THE PEOPLE OF THE LACANDONIAN RAIN FOREST
You have to ask directions from a guard, you have to show i.d. You have to find the building, in a complex littered with abandoned earth-moving machinery, where there are no people, nothing lives, no voices even of birds. The grass thins until it is mud. There's B block. You have to find the entrance and you have to go in.
You have to find the ward, down a longer hall than you believe in, that stretches improbably, like a trompe l'oeil hall devised by a set designer for the diabolical lair of the arch-fiend. You think you're drawing near the hall's end, but you're not. You grow tired like it's uphill. Then there's room 28; that's what the guard said.
Taped to the safety glass, a worn sheet of paper, dimly photocopied, gives fire safety regulations. Only that includes the scribbled appellation, Alexandra Ward. The door's thick in an exaggerated, engineered, way, like doors on aircraft. When you press the bell, its ring is faint as breath.
Through the safety glass, the hall seems more denuded than is right. It seems evacuated. This must be the wrong place; but a nurse, a barrel-chested and abbreviated African, in street clothes whose edges seem blunted for the benefit of someone's therapeutic atmosphere, a man in soft-soled shoes perhaps not a man, a eunuch defused, made harmless like a declawed, barkless pet, a nurse name-tagged Elias opens. You pronounce the name of your former husband. I am here for, you put it that way.
Elias says, oh, yes. Without superfluities he guides you to a corridor, down which your former husband comes in a lagging, doltish gait not his. But a tranquilised bear's gait. Golem's gait. He lumbers up and calls you by a pet name you had forgotten these seven years.
You two walk in the fine rain to a disgusting cafe. Handy to the massive hospital, the Star Cafe repeats its unclean gloom, is like a metastasis of hospital growing in the park. Its maritime prints are like touches calculated by well-meaning staff to make this like a real cafe. It's like a public toilet, though, and we just order tea though we were hungry. We order glaucous tea. The cafe guy is sullen, maybe cause of the just tea. We should have ordered hearty meals. And shovelled them into the garbage pail, why not? You're earning;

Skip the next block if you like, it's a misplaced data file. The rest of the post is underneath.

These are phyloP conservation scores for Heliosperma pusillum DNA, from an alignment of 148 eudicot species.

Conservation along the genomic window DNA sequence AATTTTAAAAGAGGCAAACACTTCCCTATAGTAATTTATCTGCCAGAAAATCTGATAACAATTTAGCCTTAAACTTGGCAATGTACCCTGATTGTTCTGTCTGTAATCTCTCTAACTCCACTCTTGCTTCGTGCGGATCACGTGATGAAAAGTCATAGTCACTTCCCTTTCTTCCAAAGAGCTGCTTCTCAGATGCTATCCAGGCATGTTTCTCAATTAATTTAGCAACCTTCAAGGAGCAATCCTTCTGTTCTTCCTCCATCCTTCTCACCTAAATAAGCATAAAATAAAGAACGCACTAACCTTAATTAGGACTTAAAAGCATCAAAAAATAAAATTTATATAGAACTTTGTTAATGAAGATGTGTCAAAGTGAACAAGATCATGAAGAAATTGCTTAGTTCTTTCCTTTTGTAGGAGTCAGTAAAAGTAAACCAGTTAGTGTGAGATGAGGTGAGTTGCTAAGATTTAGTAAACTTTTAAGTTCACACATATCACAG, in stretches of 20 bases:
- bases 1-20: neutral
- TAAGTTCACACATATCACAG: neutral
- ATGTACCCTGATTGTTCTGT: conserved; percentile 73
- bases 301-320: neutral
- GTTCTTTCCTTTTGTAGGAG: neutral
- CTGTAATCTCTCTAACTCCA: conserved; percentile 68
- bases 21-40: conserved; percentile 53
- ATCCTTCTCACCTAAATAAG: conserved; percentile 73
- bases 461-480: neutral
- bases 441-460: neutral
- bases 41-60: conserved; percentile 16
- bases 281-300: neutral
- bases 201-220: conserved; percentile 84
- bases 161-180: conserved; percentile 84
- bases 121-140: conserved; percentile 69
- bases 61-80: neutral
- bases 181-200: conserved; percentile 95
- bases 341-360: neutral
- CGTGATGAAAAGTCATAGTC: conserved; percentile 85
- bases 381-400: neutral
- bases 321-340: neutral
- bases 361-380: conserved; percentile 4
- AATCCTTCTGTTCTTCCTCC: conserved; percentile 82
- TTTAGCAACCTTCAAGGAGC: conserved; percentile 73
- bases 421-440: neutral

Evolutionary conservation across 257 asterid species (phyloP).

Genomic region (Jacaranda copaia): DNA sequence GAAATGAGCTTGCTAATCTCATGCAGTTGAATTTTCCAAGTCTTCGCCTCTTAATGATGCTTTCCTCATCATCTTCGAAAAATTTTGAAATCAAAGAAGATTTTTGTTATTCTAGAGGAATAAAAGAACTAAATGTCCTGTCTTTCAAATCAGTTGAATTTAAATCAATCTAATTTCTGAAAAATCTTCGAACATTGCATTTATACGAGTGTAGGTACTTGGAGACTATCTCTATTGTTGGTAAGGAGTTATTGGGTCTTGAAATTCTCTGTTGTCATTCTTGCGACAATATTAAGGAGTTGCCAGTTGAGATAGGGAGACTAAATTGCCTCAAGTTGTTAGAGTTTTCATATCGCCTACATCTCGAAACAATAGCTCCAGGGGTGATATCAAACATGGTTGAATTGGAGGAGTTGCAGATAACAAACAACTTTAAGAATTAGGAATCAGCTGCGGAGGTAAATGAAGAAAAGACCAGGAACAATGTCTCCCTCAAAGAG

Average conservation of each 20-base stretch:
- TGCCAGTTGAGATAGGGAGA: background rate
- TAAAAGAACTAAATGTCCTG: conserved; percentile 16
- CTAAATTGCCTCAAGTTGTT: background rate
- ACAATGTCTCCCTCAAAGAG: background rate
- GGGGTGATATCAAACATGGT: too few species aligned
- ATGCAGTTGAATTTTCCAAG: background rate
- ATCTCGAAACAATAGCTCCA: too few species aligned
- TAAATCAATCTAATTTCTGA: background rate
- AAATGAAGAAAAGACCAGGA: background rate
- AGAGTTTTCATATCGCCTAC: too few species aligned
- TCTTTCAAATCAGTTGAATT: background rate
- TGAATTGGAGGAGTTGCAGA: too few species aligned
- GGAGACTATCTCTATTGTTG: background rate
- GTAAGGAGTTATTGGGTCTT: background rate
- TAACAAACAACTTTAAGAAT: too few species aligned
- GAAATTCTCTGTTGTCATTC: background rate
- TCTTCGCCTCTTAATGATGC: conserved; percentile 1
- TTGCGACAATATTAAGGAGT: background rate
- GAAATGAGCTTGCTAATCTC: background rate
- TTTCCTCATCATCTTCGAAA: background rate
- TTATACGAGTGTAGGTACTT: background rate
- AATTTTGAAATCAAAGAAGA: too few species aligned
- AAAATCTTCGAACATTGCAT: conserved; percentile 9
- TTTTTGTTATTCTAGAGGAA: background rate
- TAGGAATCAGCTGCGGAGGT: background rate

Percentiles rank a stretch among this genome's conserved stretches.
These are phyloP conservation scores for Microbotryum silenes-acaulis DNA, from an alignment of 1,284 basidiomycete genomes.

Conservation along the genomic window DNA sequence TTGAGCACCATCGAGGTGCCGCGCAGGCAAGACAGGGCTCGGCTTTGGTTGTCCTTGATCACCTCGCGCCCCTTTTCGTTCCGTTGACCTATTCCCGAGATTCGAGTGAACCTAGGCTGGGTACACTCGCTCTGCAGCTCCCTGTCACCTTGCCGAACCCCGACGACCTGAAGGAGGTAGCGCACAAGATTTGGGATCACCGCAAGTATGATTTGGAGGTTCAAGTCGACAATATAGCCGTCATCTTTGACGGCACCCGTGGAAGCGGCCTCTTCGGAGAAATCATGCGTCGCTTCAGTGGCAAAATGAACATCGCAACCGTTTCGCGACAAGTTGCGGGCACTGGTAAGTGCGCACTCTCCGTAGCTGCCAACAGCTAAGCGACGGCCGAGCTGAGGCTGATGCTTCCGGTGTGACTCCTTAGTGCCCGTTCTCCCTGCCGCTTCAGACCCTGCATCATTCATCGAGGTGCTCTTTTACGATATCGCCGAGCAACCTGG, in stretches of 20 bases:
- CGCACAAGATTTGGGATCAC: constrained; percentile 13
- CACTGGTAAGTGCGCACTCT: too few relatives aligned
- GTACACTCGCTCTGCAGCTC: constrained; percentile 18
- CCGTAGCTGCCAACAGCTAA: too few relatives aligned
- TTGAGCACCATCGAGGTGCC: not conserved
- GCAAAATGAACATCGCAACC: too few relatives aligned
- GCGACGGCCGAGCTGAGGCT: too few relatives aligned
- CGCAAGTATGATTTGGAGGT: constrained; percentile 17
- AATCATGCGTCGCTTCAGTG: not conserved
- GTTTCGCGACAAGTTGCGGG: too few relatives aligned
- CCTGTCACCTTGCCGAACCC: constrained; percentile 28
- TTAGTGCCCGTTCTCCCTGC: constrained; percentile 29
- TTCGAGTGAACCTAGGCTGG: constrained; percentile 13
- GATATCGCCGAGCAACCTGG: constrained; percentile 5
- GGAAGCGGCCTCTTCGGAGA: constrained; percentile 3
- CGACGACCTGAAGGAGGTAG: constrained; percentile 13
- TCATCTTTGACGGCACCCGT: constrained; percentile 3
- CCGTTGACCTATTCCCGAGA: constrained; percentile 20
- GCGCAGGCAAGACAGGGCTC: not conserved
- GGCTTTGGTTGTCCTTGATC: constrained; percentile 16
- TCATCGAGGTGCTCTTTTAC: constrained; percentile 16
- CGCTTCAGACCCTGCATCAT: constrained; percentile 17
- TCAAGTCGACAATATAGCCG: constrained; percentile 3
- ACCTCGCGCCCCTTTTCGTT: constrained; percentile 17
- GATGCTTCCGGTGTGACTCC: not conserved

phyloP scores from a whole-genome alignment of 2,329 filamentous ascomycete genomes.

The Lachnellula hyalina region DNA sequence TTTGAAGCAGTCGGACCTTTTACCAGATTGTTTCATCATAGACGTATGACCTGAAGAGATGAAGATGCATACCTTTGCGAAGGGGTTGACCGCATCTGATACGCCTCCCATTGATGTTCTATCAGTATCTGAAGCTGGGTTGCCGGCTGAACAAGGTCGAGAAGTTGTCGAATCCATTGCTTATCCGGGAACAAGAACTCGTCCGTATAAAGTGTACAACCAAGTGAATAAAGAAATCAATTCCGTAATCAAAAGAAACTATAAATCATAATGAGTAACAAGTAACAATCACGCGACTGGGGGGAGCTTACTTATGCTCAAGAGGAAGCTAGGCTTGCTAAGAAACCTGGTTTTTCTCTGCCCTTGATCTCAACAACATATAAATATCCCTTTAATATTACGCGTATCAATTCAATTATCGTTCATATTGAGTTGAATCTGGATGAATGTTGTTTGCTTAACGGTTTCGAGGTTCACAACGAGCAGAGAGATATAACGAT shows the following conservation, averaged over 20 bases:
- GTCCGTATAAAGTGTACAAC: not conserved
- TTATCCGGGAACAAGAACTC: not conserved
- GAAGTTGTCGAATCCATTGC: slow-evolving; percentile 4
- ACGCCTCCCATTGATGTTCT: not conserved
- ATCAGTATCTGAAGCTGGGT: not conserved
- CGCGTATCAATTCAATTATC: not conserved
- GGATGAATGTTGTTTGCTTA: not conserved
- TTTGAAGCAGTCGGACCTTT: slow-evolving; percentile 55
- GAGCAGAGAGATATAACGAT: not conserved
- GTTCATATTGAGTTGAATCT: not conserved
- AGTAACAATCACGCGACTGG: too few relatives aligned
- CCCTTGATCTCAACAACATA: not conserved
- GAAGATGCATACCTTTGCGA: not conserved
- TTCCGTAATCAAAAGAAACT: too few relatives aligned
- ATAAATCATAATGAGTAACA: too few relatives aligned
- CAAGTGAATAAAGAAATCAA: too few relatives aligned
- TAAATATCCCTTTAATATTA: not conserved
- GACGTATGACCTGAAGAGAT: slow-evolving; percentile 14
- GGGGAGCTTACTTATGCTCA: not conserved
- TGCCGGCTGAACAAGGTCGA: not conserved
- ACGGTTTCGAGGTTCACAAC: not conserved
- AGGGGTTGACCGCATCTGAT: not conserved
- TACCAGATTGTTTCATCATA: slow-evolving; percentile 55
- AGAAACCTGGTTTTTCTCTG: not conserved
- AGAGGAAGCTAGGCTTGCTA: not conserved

you pay. This is this new phase of your life. You are the one who pays. You feel gracious, plus a faint entitlement you graciously waive, foregoing expectation: Amos is sick.
Amos tells you that
he'd left his mother's house in the middle of the night, psychotic. Amos walked to Hampstead Heath train station and stretched out beside a bench. Then Will Self, the writer, spoke to him through his (telepathic) stomach, threatening to murder him. Amos opened up his stomach and informed Will Self that the people of the Lacandonian rain forest would kill Will Self with their Õblowpipes if he didn't desist. Will Self retreated anxiously.
Amos needed to kill himself then. He leapt up to his feet and paced, agitated, waiting for a train. The train came with a weird display of yellow gleam and thunder. He would have then destroyed himself, but happily, Cesar Vallejo sent Amos his light. Amos collapsed, unable either to die or live. Railway staff appeared in their striking caps and he was sectioned; Amos describes the caps like they are emblematic of the virtue in the honest railway staff,
and he tells it all with hoots of laughter. You always found his rain forest people funny too. You both have a good time, although you realise your former husband thinks the spirits in his stomach are as real as this, the naff tea, the conversation. You're popular with him cause you'll own that you don't know if ghosts are more real than the Star Cafe. You sympathise with letting fine hypersignificant ghosts over-rule the Star Cafe. At one time, you would have said hell to the world and advocated it.